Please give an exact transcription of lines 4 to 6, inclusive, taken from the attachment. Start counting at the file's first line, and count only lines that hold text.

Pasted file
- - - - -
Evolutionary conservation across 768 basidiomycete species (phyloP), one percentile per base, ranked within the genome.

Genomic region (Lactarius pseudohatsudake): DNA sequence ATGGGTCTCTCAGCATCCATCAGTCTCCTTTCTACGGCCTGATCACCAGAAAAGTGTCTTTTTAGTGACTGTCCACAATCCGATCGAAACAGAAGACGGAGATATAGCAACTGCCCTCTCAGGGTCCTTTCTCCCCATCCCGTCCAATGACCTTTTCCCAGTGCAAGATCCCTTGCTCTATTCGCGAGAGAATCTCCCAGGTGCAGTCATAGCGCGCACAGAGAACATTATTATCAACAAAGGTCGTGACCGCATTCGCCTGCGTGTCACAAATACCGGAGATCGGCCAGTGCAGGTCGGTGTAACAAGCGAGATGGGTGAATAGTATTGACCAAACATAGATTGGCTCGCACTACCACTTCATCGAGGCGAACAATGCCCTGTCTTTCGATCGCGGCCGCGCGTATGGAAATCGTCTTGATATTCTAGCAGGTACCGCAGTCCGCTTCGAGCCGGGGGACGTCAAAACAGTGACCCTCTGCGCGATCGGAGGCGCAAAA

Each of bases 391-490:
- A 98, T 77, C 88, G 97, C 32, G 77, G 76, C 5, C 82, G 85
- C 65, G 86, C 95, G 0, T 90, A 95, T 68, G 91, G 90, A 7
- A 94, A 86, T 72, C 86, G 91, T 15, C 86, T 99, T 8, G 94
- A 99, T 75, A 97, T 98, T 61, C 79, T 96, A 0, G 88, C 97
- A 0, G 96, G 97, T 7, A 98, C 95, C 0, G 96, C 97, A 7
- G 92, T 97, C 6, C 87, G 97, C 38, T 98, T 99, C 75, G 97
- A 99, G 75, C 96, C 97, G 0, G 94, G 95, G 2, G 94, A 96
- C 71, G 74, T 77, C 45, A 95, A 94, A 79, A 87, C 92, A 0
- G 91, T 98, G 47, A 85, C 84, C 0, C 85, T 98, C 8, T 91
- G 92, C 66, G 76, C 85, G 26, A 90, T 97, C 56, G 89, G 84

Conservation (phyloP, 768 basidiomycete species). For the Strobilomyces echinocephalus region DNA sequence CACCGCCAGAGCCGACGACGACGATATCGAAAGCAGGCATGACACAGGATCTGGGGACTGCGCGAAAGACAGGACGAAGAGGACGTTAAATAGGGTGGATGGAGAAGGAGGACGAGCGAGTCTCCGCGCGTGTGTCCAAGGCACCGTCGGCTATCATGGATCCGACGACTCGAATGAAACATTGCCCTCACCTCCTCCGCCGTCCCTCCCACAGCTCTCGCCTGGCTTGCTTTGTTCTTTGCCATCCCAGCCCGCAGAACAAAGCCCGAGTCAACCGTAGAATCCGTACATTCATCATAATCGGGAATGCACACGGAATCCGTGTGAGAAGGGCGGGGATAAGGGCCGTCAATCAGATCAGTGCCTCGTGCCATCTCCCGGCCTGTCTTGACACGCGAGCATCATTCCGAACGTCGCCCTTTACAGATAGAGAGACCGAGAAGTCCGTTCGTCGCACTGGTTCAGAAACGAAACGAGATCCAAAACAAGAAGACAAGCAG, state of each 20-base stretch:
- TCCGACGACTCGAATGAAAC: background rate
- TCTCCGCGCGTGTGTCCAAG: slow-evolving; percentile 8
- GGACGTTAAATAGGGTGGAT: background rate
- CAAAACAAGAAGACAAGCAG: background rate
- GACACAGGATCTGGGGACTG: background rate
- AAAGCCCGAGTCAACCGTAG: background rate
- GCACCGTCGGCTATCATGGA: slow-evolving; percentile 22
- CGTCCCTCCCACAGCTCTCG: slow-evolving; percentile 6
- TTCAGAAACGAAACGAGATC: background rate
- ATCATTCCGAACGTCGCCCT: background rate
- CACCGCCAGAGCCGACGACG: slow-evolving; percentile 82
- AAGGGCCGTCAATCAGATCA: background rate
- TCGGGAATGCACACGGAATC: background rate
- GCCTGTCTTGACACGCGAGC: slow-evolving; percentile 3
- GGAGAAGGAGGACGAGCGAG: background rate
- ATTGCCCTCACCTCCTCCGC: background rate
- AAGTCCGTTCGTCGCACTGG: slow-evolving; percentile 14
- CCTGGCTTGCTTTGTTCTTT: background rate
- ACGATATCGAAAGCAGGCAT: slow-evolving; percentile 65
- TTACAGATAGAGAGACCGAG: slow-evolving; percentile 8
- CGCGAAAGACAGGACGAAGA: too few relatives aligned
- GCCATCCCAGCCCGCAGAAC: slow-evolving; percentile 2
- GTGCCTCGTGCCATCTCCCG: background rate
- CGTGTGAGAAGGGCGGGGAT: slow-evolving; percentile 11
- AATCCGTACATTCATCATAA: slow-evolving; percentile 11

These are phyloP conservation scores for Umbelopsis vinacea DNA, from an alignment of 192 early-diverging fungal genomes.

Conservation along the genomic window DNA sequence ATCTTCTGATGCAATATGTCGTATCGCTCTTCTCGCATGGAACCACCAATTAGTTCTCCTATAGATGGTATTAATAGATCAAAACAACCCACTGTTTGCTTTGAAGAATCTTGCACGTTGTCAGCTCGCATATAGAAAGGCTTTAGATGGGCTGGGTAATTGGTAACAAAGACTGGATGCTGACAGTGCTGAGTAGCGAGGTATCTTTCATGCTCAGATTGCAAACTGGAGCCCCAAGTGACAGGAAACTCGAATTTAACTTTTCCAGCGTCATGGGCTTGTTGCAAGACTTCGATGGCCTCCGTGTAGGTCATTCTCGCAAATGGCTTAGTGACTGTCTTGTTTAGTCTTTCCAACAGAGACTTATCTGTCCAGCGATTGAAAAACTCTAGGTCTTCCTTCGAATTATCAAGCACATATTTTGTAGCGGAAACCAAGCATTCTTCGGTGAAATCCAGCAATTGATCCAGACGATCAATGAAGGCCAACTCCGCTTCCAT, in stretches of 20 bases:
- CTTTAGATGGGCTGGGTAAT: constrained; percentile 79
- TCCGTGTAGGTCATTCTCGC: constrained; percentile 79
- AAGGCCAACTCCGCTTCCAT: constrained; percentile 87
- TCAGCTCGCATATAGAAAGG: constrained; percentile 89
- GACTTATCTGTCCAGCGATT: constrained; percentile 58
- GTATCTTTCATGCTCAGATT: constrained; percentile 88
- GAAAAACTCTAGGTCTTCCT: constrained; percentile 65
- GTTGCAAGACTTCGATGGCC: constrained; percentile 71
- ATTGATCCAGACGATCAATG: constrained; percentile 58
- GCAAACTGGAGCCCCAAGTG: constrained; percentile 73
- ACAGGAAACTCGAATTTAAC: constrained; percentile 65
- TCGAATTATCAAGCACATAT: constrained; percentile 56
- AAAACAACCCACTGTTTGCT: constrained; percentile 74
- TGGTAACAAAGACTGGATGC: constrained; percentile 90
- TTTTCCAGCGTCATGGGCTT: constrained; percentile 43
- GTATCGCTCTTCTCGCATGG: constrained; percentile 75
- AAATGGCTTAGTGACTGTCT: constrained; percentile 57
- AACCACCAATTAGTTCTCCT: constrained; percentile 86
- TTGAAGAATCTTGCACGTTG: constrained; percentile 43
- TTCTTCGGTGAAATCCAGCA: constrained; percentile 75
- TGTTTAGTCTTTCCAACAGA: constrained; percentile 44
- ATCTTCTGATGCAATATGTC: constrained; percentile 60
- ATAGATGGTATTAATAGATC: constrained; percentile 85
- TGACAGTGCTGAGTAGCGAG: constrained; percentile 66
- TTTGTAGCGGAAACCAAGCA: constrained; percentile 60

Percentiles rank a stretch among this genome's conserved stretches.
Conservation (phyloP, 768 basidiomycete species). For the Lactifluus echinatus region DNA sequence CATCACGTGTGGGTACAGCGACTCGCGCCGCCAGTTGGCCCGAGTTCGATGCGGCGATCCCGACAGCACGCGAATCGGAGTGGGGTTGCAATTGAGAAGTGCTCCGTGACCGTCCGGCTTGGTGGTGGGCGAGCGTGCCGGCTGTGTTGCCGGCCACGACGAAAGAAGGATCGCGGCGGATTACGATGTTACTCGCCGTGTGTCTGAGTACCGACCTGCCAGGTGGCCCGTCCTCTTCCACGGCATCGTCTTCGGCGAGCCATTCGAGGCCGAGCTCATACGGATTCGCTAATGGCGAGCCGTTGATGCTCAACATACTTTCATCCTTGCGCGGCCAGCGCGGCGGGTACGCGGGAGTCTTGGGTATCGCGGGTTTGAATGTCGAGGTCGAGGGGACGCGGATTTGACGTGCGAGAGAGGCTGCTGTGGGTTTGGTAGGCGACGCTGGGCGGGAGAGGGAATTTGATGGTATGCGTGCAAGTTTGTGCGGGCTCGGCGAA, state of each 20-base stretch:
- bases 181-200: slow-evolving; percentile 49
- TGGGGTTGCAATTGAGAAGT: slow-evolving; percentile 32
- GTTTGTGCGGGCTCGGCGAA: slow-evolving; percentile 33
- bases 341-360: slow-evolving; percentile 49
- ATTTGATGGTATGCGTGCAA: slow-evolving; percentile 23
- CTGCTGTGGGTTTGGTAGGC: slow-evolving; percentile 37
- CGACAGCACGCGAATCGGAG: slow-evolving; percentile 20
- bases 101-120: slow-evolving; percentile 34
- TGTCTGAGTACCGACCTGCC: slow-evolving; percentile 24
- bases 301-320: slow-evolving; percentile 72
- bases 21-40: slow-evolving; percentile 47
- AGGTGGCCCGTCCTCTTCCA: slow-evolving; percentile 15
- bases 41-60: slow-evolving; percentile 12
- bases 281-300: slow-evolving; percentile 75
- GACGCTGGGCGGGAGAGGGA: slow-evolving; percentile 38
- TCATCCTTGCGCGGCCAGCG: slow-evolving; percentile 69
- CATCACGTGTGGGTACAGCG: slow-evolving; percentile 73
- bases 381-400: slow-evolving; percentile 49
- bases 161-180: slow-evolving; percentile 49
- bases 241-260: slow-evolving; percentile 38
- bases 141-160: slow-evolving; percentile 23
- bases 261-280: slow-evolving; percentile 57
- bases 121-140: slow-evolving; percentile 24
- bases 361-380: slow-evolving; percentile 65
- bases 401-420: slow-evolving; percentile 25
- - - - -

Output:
- A 98, T 77, C 88, G 97, C 32, G 77, G 76, C 5, C 82, G 85
- C 65, G 86, C 95, G 0, T 90, A 95, T 68, G 91, G 90, A 7
- A 94, A 86, T 72, C 86, G 91, T 15, C 86, T 99, T 8, G 94